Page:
Friday, February 17, 2012

Life of a Hickory Tree Part 2

A yellow Hickory leaf.
Not only are hickory nuts sought out by wildlife, humans also have partook in the gathering of these nuts.  Though hickories were less common than oaks in Midwestern and Eastern wooded areas they still were an important food source for Native Americans.  Being oaks and hickories often grow right alongside each other I am sure hickory nuts were often gathered with acorns in the fall.  Both fall from trees at approximately the same time.  Even today hickory nuts are one of the most popular types of tree nuts eaten.  The pecan comes from a hickory tree closely related to the shagbark.  While many people claim that shagbarks produce a nut that tastes superior to the pecan, the shagbark unfortunately is an inconsistent producer.  Pecans are produced consistently year after year while shagbark nuts are produced in an abundance only every few years or so.  Being farmers don’t like to wait a few years to obtain a harvest, the pecan quickly dominated agriculturally.  So the next time you eat pecan pie or pralines remember the hickory they grew on.  Other hickory trees also produce nuts however, none of them taste anywhere near as good as the pecan or shagbark.  The pignut and bitternut hickories produce nuts that taste about as good as their names sound.  I have tasted some before and couldn’t tolerate the taste for more than a few seconds. 
Hickory nuts.
Ideally, the lost hickory nut will find itself in a disturbed location such as along a forest edge, a recently burned area or in a forest clearing where larger canopy trees have recently fallen or been logged.  While hickories do tolerate some shade, they prefer lots of sun, so recently disturbed areas are preferred.  Typically, oaks will invade an area before hickories do but, if an area has a lower level of disturbance, frequently hickories will closely follow the oaks in becoming established.  The Shagbark Hickory is the most common type of hickory of the oak-hickory forest.  While this hickory is tolerant of most soil types it does not do well in wet soils and prefers the drier soils.  So ideally the nut will be cached in mesic to dry soil.  Once here, the seed must be exposed to cold winter temperatures before it will germinate.  After exposure to winter cold however, soil moistened by melting snow and warmer temperatures cause the seed to rapidly germinate.  Immediately at germination, the seed puts all of its energy into developing a thick strong taproot.  This taproot can be several inches long before any green shoots sprout above ground.  But once green sprouts do appear, light harvested through photosynthesis is rapidly converted into energy to grow this taproot.  Over the lifespan of this tree, this taproot will be the primary root from which smaller roots venturing outward.  As a result, hickories are considered one of the sturdiest trees of the forest.  The hickories, life philosophy, at least for the first several years, is root before shoot; this is similar to the oak.  This results in an extremely slow growing tree and often other trees out-compete hickories by shading them out.  Amazingly, even slow growing oak trees outpace the hickory.  But slow growth emphasizing a strong taproot builds a well established, durable tree with high quality wood.  Within the prairie to forest transition, wind and drought are common problems that must be overcome for survival.  The great strength hickories gain from deep root to high limbs allows them to survive strong winds with firm anchoring, strong stature, and deep probing in search of hidden soil moisture.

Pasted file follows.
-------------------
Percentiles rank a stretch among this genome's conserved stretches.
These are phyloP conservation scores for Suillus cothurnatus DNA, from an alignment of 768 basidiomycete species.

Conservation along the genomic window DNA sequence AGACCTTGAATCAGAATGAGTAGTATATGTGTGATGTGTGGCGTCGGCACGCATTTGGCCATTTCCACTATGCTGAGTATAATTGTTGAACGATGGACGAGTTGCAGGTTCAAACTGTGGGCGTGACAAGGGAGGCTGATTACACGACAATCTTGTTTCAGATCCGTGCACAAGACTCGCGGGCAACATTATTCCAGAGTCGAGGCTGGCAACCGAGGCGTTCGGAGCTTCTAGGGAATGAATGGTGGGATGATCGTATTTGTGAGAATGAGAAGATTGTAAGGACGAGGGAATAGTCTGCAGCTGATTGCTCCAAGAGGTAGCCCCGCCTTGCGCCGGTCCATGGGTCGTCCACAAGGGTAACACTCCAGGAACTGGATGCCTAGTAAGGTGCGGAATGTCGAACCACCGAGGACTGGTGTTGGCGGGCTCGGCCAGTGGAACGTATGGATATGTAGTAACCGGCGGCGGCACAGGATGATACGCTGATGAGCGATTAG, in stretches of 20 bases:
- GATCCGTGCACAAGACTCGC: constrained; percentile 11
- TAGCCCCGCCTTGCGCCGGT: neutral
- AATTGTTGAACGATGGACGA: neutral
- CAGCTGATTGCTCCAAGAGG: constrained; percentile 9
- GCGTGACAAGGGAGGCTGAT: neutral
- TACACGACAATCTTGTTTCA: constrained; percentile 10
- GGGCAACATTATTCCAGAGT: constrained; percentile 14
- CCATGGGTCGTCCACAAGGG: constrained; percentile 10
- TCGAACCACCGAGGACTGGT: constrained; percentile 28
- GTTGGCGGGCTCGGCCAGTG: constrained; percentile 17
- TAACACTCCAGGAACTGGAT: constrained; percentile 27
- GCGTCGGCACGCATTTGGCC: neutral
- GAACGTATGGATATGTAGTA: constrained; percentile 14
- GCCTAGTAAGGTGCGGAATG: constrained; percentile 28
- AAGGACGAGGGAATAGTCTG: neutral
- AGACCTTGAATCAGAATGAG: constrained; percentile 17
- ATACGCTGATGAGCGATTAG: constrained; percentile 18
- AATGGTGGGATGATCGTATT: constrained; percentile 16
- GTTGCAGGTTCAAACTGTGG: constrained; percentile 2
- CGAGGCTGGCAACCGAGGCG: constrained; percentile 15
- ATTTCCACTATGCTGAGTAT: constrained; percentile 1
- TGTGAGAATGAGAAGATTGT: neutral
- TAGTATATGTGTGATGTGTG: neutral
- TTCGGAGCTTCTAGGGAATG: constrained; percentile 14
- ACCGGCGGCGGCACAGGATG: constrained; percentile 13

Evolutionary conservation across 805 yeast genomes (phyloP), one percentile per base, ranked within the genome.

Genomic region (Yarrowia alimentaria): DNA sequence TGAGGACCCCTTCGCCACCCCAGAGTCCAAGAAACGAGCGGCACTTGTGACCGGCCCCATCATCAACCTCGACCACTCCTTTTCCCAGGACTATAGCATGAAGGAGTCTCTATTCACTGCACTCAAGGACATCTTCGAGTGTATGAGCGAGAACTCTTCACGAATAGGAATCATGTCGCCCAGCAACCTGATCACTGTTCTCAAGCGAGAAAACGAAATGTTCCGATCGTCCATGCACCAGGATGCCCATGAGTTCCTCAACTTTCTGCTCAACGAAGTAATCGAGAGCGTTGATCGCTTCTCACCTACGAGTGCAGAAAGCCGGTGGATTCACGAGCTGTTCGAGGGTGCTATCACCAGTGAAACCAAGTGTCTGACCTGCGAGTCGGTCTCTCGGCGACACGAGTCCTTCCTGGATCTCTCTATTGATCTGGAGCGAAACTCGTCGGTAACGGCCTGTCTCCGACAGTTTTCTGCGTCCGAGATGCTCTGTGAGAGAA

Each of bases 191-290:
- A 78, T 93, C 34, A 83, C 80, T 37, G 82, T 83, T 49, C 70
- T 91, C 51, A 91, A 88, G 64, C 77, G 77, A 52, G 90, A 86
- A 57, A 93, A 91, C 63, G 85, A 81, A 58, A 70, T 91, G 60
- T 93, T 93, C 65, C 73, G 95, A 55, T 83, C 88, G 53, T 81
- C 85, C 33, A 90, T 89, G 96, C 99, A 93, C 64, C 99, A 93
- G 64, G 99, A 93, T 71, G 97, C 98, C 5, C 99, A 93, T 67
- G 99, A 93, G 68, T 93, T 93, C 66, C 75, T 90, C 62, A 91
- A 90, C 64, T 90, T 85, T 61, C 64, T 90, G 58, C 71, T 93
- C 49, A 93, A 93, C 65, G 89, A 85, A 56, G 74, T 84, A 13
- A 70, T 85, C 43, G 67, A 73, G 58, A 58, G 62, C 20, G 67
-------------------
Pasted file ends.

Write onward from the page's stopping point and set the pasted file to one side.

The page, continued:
Even though hickories are not well adapted to brush or grass fires like this one, young hickories still can sprout back after the fire.
Establishing a strong taproot not only overcomes drought and wind, it overcomes another factor common to the prairie to forest transition: fire.  Fires are most common in fall and spring.  In the fall, low intensity ground fires can disturb an area, clearing competing vegetation, and making it an ideal location for a hickory seedling to establish itself.  In spring, fire can be much more dangerous to hickory sprouts by killing them.  Hickory seedlings are also targets for grazing animals such as the white tail deer.  However, if a hickory sprout or seedling is killed by fire or eaten, the well established root can rapidly resprout.  Once resprouted after fire, competing vegetation has been burned away, and the young hickory can rapidly grow without competition.  This ability to resprout maintains itself until the tree is 20 or so years old.  At this point, fire will more likely kill the tree and the root will not be able to resprout.  Hickories do not have the thick fire-resistant bark upland oaks do.  Their bark is rather thin and is easily damaged by fire, so hickories can only establish themselves in woodland areas that are burned less frequently.  While oaks can survive ground fires about every two to ten years, hickory forests can only survive low intensity fires every twenty or more years.  For this reason, hickories are commonly found in slightly moister areas that have lower fire frequencies. 

No comments:

Post a Comment